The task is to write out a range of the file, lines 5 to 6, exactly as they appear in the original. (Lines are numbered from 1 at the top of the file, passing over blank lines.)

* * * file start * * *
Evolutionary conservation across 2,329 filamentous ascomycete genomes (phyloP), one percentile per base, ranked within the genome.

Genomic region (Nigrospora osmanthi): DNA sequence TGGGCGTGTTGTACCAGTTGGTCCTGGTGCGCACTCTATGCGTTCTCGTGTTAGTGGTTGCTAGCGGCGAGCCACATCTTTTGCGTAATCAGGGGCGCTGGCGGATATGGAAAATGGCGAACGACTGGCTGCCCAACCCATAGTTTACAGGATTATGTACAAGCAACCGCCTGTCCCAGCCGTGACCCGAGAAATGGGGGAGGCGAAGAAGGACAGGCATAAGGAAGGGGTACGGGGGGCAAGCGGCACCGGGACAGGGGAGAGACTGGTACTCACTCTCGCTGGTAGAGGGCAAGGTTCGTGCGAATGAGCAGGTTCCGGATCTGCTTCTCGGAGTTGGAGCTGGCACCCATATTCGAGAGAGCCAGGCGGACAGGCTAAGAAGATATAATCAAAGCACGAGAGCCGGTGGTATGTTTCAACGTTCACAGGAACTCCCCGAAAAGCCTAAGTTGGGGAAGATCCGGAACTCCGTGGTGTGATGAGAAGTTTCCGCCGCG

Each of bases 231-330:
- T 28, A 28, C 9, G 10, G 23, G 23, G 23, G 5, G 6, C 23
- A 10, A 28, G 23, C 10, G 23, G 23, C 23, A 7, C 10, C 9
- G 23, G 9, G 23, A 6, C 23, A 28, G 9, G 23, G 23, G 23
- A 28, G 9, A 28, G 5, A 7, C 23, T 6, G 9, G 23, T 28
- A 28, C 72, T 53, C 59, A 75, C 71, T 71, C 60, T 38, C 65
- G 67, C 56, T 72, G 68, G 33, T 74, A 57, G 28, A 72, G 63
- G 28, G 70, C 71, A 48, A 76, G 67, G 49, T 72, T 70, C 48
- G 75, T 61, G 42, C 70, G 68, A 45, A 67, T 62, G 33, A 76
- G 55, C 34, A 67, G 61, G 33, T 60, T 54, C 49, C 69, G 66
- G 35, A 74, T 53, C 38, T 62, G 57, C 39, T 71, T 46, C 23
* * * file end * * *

- A 10, A 28, G 23, C 10, G 23, G 23, C 23, A 7, C 10, C 9
- G 23, G 9, G 23, A 6, C 23, A 28, G 9, G 23, G 23, G 23